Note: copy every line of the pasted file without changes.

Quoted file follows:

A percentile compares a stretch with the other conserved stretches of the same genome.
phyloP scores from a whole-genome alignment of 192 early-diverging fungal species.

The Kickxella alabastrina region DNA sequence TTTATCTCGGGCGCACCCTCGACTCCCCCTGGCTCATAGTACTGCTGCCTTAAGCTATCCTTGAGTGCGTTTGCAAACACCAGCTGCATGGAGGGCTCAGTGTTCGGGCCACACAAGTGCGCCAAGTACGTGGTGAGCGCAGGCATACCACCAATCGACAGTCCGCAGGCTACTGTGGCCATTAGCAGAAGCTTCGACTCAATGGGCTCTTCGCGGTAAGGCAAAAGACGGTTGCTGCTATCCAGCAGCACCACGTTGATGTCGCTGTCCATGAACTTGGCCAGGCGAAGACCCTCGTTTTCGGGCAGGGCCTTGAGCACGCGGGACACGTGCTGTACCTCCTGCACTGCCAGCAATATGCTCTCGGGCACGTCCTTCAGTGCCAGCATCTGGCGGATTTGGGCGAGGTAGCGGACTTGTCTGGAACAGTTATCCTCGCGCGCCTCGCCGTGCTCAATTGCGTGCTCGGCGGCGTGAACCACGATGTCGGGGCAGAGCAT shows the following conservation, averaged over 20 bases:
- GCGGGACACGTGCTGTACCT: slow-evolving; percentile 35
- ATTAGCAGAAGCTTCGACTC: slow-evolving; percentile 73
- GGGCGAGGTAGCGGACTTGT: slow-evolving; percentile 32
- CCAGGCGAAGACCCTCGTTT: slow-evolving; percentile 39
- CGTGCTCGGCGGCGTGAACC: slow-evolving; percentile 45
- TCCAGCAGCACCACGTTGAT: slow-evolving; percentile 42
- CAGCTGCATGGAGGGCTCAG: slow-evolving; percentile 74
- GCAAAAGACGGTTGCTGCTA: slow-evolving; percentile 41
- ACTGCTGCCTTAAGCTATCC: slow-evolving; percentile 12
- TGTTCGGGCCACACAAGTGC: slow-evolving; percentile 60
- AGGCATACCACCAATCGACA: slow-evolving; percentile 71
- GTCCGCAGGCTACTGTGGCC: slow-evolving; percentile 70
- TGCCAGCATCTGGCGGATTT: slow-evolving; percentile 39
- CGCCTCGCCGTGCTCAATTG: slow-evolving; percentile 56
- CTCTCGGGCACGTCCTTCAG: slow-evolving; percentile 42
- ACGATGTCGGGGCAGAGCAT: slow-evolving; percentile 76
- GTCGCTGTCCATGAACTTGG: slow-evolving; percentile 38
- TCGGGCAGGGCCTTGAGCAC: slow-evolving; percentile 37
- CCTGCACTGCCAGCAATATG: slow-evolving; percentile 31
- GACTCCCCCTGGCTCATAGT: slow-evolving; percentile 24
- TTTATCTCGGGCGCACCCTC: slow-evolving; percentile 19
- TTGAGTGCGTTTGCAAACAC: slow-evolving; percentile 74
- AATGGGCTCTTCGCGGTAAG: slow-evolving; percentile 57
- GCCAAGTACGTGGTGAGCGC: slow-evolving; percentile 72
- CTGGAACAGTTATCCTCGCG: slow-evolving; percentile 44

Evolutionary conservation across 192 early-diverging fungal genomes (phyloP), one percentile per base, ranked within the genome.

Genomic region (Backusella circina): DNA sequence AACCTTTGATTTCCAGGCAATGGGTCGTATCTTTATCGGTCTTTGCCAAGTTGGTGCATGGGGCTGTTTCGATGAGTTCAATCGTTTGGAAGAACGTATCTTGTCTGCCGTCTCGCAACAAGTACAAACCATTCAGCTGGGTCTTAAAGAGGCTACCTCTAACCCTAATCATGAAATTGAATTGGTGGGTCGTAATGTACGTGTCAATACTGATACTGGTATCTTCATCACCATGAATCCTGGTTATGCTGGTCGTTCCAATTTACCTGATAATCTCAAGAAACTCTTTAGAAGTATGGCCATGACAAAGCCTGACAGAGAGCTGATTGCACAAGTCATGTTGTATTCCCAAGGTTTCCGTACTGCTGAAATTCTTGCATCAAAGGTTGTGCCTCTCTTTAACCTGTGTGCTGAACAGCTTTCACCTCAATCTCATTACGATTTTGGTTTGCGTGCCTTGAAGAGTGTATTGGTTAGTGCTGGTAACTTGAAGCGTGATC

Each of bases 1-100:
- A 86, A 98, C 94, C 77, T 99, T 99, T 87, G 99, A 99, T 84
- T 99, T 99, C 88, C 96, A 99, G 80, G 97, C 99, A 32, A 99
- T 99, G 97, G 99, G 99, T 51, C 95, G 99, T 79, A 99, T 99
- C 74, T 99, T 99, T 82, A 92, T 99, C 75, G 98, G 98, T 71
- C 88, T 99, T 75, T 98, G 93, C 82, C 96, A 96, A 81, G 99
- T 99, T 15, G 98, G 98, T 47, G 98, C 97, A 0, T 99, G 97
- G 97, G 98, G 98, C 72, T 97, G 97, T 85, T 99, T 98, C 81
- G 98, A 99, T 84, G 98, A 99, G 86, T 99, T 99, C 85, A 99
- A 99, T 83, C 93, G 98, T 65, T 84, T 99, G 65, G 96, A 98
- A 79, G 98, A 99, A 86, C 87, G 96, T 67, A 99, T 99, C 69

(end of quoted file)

A percentile compares a stretch with the other conserved stretches of the same genome.
phyloP scores from a whole-genome alignment of 192 early-diverging fungal species.

The Kickxella alabastrina region DNA sequence TTTATCTCGGGCGCACCCTCGACTCCCCCTGGCTCATAGTACTGCTGCCTTAAGCTATCCTTGAGTGCGTTTGCAAACACCAGCTGCATGGAGGGCTCAGTGTTCGGGCCACACAAGTGCGCCAAGTACGTGGTGAGCGCAGGCATACCACCAATCGACAGTCCGCAGGCTACTGTGGCCATTAGCAGAAGCTTCGACTCAATGGGCTCTTCGCGGTAAGGCAAAAGACGGTTGCTGCTATCCAGCAGCACCACGTTGATGTCGCTGTCCATGAACTTGGCCAGGCGAAGACCCTCGTTTTCGGGCAGGGCCTTGAGCACGCGGGACACGTGCTGTACCTCCTGCACTGCCAGCAATATGCTCTCGGGCACGTCCTTCAGTGCCAGCATCTGGCGGATTTGGGCGAGGTAGCGGACTTGTCTGGAACAGTTATCCTCGCGCGCCTCGCCGTGCTCAATTGCGTGCTCGGCGGCGTGAACCACGATGTCGGGGCAGAGCAT shows the following conservation, averaged over 20 bases:
- GCGGGACACGTGCTGTACCT: slow-evolving; percentile 35
- ATTAGCAGAAGCTTCGACTC: slow-evolving; percentile 73
- GGGCGAGGTAGCGGACTTGT: slow-evolving; percentile 32
- CCAGGCGAAGACCCTCGTTT: slow-evolving; percentile 39
- CGTGCTCGGCGGCGTGAACC: slow-evolving; percentile 45
- TCCAGCAGCACCACGTTGAT: slow-evolving; percentile 42
- CAGCTGCATGGAGGGCTCAG: slow-evolving; percentile 74
- GCAAAAGACGGTTGCTGCTA: slow-evolving; percentile 41
- ACTGCTGCCTTAAGCTATCC: slow-evolving; percentile 12
- TGTTCGGGCCACACAAGTGC: slow-evolving; percentile 60
- AGGCATACCACCAATCGACA: slow-evolving; percentile 71
- GTCCGCAGGCTACTGTGGCC: slow-evolving; percentile 70
- TGCCAGCATCTGGCGGATTT: slow-evolving; percentile 39
- CGCCTCGCCGTGCTCAATTG: slow-evolving; percentile 56
- CTCTCGGGCACGTCCTTCAG: slow-evolving; percentile 42
- ACGATGTCGGGGCAGAGCAT: slow-evolving; percentile 76
- GTCGCTGTCCATGAACTTGG: slow-evolving; percentile 38
- TCGGGCAGGGCCTTGAGCAC: slow-evolving; percentile 37
- CCTGCACTGCCAGCAATATG: slow-evolving; percentile 31
- GACTCCCCCTGGCTCATAGT: slow-evolving; percentile 24
- TTTATCTCGGGCGCACCCTC: slow-evolving; percentile 19
- TTGAGTGCGTTTGCAAACAC: slow-evolving; percentile 74
- AATGGGCTCTTCGCGGTAAG: slow-evolving; percentile 57
- GCCAAGTACGTGGTGAGCGC: slow-evolving; percentile 72
- CTGGAACAGTTATCCTCGCG: slow-evolving; percentile 44

Evolutionary conservation across 192 early-diverging fungal genomes (phyloP), one percentile per base, ranked within the genome.

Genomic region (Backusella circina): DNA sequence AACCTTTGATTTCCAGGCAATGGGTCGTATCTTTATCGGTCTTTGCCAAGTTGGTGCATGGGGCTGTTTCGATGAGTTCAATCGTTTGGAAGAACGTATCTTGTCTGCCGTCTCGCAACAAGTACAAACCATTCAGCTGGGTCTTAAAGAGGCTACCTCTAACCCTAATCATGAAATTGAATTGGTGGGTCGTAATGTACGTGTCAATACTGATACTGGTATCTTCATCACCATGAATCCTGGTTATGCTGGTCGTTCCAATTTACCTGATAATCTCAAGAAACTCTTTAGAAGTATGGCCATGACAAAGCCTGACAGAGAGCTGATTGCACAAGTCATGTTGTATTCCCAAGGTTTCCGTACTGCTGAAATTCTTGCATCAAAGGTTGTGCCTCTCTTTAACCTGTGTGCTGAACAGCTTTCACCTCAATCTCATTACGATTTTGGTTTGCGTGCCTTGAAGAGTGTATTGGTTAGTGCTGGTAACTTGAAGCGTGATC

Each of bases 1-100:
- A 86, A 98, C 94, C 77, T 99, T 99, T 87, G 99, A 99, T 84
- T 99, T 99, C 88, C 96, A 99, G 80, G 97, C 99, A 32, A 99
- T 99, G 97, G 99, G 99, T 51, C 95, G 99, T 79, A 99, T 99
- C 74, T 99, T 99, T 82, A 92, T 99, C 75, G 98, G 98, T 71
- C 88, T 99, T 75, T 98, G 93, C 82, C 96, A 96, A 81, G 99
- T 99, T 15, G 98, G 98, T 47, G 98, C 97, A 0, T 99, G 97
- G 97, G 98, G 98, C 72, T 97, G 97, T 85, T 99, T 98, C 81
- G 98, A 99, T 84, G 98, A 99, G 86, T 99, T 99, C 85, A 99
- A 99, T 83, C 93, G 98, T 65, T 84, T 99, G 65, G 96, A 98
- A 79, G 98, A 99, A 86, C 87, G 96, T 67, A 99, T 99, C 69